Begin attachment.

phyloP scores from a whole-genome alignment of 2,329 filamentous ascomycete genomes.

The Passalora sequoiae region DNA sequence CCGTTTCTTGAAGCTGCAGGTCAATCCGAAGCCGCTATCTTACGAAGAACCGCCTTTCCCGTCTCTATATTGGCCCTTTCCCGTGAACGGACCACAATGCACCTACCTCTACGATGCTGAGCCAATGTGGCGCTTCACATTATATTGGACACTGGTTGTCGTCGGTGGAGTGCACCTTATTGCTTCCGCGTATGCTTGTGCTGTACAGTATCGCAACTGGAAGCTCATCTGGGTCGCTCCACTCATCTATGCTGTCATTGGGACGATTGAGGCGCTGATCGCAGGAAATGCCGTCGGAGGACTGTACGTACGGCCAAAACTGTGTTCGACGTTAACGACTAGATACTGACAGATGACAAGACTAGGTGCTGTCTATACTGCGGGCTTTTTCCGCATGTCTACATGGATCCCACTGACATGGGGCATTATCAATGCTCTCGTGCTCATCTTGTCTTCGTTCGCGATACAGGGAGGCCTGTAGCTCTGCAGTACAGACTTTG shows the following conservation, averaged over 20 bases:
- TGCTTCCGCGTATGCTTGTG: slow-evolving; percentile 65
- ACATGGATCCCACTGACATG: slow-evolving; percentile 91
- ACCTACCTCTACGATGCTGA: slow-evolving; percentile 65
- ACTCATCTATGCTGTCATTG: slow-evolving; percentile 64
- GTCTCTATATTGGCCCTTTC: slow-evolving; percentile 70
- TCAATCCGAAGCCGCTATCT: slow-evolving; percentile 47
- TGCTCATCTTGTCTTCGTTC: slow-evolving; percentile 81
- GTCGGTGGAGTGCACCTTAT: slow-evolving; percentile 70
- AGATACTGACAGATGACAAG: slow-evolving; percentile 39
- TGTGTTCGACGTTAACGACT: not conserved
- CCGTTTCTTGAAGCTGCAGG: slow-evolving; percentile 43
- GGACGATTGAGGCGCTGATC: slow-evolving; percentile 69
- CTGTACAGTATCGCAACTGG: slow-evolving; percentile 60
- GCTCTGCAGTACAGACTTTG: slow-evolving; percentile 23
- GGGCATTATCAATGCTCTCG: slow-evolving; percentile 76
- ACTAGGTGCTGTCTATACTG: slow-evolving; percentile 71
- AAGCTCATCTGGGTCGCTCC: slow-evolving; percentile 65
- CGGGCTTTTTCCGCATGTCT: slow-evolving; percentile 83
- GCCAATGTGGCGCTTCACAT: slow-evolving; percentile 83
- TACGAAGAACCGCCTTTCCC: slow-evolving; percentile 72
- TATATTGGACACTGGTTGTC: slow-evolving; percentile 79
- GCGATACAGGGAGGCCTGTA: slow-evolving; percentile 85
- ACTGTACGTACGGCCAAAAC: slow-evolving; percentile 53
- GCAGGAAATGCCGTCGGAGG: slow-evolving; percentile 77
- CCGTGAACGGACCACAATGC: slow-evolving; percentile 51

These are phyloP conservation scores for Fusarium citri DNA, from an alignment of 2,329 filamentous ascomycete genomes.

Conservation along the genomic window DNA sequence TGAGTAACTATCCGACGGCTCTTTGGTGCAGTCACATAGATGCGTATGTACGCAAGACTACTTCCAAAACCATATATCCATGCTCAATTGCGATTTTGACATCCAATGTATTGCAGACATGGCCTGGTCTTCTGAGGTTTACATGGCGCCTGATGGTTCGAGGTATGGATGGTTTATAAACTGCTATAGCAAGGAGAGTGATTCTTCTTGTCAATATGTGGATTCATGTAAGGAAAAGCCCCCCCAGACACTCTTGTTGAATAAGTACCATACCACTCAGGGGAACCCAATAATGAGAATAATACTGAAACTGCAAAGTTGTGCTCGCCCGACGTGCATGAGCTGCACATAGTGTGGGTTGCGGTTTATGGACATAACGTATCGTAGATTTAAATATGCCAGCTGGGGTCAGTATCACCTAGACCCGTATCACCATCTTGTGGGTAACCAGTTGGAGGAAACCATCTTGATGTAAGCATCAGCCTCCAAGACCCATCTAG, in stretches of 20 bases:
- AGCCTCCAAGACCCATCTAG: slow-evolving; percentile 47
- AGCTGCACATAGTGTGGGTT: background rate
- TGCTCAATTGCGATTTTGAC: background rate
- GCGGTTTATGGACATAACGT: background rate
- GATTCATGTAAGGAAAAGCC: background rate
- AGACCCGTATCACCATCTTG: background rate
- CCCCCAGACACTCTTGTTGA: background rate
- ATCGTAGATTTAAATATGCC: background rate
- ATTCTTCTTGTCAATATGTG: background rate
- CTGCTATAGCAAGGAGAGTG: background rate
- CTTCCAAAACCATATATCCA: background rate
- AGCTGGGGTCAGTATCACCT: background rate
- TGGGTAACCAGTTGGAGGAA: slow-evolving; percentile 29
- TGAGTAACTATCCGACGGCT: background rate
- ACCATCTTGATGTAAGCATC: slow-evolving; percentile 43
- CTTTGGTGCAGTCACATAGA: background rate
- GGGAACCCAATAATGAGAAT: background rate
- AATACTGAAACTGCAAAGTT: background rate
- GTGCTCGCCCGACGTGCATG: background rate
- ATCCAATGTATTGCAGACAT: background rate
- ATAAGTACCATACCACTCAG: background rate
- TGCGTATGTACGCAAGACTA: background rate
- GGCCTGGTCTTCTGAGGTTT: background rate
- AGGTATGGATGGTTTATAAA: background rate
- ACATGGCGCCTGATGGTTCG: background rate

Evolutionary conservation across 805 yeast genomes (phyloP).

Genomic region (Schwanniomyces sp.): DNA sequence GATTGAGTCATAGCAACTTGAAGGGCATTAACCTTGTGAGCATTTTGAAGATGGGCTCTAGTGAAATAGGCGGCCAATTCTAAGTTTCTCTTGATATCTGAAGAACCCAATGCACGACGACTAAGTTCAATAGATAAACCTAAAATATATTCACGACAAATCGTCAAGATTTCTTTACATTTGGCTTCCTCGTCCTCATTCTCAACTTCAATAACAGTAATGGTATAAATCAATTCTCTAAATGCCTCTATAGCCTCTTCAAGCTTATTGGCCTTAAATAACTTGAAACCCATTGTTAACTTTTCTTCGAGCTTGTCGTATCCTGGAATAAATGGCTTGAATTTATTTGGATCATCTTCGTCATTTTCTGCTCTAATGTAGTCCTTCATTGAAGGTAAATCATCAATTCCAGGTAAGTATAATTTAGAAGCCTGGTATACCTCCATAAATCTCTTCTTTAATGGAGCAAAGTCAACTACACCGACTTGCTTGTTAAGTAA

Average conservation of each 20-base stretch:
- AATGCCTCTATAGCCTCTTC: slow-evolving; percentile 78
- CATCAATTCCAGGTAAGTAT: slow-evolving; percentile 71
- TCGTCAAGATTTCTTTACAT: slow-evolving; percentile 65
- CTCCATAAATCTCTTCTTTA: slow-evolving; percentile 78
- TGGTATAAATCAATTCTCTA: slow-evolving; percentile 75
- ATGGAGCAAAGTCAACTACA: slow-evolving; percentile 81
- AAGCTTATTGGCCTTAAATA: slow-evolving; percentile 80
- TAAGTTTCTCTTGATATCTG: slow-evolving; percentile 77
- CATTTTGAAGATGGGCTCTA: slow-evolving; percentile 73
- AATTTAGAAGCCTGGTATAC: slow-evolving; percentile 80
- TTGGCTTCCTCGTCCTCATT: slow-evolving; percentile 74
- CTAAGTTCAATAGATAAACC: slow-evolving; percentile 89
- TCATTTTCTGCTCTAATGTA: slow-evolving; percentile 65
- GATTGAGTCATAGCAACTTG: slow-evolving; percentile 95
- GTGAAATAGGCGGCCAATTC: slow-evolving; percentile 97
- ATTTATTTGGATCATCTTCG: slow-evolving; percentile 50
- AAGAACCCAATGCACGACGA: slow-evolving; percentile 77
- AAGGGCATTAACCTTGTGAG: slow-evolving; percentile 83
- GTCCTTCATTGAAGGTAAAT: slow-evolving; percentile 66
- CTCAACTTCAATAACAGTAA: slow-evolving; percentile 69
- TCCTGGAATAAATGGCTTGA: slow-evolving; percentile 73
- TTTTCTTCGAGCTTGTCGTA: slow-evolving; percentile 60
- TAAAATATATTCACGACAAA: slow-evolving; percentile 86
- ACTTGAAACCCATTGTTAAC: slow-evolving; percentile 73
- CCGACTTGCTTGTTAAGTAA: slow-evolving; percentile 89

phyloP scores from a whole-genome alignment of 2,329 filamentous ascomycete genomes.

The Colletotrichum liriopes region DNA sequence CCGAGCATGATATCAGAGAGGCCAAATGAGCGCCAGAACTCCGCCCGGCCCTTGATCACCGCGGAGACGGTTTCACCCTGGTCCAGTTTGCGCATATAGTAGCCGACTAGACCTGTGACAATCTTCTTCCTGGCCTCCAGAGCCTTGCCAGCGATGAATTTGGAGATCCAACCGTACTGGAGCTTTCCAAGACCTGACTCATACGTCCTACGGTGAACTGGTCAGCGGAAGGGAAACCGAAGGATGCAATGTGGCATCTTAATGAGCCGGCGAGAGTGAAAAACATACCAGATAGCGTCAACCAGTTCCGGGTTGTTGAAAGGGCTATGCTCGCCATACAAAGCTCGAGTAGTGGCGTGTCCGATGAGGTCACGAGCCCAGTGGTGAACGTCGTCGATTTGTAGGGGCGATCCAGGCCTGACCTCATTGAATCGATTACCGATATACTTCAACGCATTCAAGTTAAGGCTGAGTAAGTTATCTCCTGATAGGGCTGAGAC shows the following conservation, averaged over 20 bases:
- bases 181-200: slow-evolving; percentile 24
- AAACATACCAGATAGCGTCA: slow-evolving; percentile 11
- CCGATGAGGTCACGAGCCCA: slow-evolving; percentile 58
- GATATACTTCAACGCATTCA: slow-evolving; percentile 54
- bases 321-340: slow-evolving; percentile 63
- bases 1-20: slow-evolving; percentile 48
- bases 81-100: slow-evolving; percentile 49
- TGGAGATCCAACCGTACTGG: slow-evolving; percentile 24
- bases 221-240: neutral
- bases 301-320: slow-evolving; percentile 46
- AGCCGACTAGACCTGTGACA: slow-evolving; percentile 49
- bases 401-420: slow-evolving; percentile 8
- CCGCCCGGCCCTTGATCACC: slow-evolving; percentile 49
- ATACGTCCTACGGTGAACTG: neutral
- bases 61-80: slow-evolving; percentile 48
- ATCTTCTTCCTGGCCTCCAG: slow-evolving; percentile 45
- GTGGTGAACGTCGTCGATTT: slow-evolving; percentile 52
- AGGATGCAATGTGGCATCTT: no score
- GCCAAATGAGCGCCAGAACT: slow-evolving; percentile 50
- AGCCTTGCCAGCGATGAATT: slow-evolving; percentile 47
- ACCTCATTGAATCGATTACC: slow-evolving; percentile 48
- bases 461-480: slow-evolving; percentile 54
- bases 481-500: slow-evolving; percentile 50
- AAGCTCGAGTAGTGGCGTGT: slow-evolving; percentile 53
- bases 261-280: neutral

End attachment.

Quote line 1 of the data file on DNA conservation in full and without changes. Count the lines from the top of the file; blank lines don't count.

phyloP scores from a whole-genome alignment of 2,329 filamentous ascomycete genomes.